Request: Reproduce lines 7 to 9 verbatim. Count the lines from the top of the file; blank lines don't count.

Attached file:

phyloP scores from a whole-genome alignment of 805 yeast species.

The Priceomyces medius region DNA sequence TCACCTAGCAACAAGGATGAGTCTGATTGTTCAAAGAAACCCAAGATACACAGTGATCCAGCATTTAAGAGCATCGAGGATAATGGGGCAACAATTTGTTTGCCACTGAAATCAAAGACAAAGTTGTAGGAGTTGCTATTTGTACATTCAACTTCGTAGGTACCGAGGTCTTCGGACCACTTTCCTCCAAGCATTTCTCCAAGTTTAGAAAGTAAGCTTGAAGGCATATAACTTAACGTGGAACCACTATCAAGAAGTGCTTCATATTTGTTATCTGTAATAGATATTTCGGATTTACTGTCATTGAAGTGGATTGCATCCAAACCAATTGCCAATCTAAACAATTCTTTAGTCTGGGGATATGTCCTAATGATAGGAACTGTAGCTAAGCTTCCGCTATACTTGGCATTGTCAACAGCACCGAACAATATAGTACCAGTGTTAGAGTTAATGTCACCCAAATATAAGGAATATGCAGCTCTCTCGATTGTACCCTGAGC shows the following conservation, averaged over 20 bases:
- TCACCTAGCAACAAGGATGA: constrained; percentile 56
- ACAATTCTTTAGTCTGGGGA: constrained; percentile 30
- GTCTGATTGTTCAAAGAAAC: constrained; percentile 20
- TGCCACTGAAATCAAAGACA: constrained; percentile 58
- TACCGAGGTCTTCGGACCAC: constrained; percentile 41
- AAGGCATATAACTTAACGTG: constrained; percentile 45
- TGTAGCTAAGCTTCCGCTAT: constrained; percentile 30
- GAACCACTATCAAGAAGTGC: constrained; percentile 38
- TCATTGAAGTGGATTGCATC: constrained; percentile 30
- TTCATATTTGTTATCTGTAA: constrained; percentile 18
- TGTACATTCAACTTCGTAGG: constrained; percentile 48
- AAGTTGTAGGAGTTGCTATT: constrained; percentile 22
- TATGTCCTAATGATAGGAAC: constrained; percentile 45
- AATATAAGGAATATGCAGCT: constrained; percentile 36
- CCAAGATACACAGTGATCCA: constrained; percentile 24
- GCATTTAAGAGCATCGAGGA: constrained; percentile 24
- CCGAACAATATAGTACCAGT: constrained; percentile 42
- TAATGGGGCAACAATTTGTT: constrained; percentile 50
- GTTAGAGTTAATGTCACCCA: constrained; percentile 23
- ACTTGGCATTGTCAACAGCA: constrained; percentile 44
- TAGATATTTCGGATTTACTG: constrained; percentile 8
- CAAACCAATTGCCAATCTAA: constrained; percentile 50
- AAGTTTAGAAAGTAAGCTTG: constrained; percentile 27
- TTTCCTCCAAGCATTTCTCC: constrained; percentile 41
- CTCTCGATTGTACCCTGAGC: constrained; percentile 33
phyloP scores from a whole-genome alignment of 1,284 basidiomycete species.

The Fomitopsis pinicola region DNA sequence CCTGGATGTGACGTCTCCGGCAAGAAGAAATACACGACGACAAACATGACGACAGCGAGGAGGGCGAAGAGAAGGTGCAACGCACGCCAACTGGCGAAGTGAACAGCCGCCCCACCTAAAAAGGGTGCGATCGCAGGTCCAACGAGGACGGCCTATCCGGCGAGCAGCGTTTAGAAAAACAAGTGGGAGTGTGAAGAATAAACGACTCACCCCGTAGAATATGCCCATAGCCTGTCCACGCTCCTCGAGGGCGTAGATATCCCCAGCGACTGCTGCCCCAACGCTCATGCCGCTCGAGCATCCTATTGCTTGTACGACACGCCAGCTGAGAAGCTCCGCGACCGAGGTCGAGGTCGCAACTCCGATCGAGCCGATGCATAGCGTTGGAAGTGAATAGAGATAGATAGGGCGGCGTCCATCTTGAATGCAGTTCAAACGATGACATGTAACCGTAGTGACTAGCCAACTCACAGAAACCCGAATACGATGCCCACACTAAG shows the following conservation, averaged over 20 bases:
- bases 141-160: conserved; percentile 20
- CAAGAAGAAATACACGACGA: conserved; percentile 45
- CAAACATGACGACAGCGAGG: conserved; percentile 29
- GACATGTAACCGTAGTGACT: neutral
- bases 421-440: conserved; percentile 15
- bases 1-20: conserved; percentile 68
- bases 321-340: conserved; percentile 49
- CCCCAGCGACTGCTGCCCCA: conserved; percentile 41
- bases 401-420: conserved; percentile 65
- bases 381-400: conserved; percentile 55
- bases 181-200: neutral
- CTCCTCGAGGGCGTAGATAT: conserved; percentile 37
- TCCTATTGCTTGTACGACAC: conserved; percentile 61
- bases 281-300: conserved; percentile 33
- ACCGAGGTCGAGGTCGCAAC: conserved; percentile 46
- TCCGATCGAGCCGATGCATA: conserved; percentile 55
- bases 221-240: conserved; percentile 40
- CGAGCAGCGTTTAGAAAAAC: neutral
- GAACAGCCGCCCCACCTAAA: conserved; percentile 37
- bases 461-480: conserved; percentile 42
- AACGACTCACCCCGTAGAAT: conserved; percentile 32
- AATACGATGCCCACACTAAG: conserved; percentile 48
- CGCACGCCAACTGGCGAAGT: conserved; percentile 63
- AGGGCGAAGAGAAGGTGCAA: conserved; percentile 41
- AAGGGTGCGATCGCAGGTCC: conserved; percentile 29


- TACCGAGGTCTTCGGACCAC: constrained; percentile 41
- AAGGCATATAACTTAACGTG: constrained; percentile 45
- TGTAGCTAAGCTTCCGCTAT: constrained; percentile 30